All about veterinary nurses
Veterinary nurses at the Equine Veterinarian's Australia Bain Fallon Memorial Lectures Conference.
Veterinary Nursing is a wonderful hands-on career with a lot of diversity and many rewards for those who care for animals, their owners and the bond that forms between them. No two days are ever the same – no matter what type of veterinary work you do. Veterinary nurses are essential for veterinary practices to function and are valued members of the team.
The Veterinary Nurses Council of Australia (VNCA) defines a veterinary nurse as one who holds the Certificate IV in Veterinary Nursing and maintains their knowledge and skills within the profession. Like veterinarians, it is also recommended for veterinary nurses to undertake continuing education throughout their careers in order to stay up to date with advancements within the profession.
Here are some of the duties that veterinary nurses perform:
- Triage: assessing animals as they arrive at a veterinary clinic to determine the severity of their illness or injury
- Preparing consultation rooms. surgery and hospital areas and ensuring that all equipment is clean, sterile and ready
- Assisting with euthanasia and comforting grieving owners
- Preparing operating theatres for surgery
- Monitoring animal’s vital signs while hospitalised and reporting to the veterinarian on duty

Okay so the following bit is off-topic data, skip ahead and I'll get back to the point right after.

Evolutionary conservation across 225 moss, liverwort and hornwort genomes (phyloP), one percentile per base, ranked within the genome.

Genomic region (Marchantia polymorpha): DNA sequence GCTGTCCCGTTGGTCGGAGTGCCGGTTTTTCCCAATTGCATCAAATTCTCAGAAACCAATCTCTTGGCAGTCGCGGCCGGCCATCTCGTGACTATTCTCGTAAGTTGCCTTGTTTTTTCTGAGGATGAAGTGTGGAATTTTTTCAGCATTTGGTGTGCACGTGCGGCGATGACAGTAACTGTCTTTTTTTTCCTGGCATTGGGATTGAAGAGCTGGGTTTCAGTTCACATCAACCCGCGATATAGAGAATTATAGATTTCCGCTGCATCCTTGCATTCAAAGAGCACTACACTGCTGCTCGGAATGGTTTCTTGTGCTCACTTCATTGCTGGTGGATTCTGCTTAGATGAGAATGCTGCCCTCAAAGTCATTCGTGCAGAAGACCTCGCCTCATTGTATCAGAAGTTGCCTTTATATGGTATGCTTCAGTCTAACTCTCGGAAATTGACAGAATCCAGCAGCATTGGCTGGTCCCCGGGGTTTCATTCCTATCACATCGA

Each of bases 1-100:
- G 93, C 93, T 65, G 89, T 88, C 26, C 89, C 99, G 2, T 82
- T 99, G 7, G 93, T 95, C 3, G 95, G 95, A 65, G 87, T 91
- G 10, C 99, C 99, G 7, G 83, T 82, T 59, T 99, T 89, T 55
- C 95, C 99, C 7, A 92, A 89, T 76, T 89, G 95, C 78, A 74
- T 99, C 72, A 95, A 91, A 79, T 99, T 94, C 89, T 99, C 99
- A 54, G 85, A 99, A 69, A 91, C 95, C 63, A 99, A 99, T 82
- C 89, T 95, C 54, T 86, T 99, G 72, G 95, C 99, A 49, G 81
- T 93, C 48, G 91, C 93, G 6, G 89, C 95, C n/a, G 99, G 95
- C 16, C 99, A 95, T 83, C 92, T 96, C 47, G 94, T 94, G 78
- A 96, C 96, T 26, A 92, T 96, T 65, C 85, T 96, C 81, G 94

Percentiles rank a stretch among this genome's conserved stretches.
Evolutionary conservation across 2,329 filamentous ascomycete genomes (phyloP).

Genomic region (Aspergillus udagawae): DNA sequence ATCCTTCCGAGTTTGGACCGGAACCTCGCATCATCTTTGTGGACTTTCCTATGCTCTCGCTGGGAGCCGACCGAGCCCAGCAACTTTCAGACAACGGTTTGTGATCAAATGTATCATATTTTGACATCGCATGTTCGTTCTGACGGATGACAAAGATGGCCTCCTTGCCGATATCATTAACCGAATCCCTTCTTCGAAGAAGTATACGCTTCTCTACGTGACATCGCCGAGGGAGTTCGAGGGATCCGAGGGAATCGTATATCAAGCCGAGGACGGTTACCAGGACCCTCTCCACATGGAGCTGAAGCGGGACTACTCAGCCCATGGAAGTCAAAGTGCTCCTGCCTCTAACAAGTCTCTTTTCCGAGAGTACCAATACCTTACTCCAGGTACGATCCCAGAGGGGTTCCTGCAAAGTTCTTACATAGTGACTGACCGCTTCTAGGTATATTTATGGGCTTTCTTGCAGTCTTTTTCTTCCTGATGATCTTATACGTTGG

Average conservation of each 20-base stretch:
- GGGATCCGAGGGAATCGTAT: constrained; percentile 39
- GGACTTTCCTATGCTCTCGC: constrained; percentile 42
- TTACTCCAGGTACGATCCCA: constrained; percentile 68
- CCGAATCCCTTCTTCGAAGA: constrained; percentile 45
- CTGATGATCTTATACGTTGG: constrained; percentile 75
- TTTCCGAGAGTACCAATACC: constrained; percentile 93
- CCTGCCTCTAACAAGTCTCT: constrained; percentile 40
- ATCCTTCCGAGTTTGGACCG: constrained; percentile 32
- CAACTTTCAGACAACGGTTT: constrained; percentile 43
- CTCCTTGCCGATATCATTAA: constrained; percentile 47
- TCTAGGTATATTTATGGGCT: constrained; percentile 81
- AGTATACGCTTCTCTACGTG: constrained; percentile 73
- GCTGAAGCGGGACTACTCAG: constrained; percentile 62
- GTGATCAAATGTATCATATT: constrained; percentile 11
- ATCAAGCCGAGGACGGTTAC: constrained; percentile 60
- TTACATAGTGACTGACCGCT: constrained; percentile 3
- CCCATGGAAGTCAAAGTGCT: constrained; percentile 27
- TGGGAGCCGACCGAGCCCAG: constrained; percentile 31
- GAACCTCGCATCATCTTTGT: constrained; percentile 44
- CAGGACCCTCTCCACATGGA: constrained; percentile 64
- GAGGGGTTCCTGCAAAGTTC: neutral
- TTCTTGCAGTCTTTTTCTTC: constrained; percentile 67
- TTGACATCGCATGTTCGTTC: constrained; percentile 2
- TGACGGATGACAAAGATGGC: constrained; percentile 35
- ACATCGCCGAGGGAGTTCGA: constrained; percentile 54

- Handling the discharge of animals from surgery or consultations, compiling information for follow-up care
- Weighing animals and checking on current medications
- Feeding and medicating animals staying at the clinic overnight or for extended times
- Managing stock levels of food, medications and accessories
What training involves
Starting from day one when you enter a veterinary practice as a work experience student, right up to the time when you reach the highest level there are qualifications and training resources available to suit your needs as a veterinary nurse.
The Accredited Veterinary Nursing Scheme is presently the pathway for motivated and committed veterinary nurses to demonstrate their individual competence, currency and dedication to the Veterinary Nursing profession. The scheme was initiated by the AVA and the VNCA working together through the National Industry Advisory Group for Veterinary Nursing (NIAG). It’s designed to recognise and reward professional achievements beyond the Certificate IV qualification.
Many veterinary nurses go on to gain additional qualifications in Diploma of Veterinary Nursing General Practice, Emergency and Critical Care, Surgery and Dentistry allowing them to assist specialist veterinarians in these areas. There are also university degrees such as the Vet Tech degrees.
During training, veterinary nurses are assessed by qualified workplace assessors in order to demonstrate competence in providing high standards of patient care and client advice.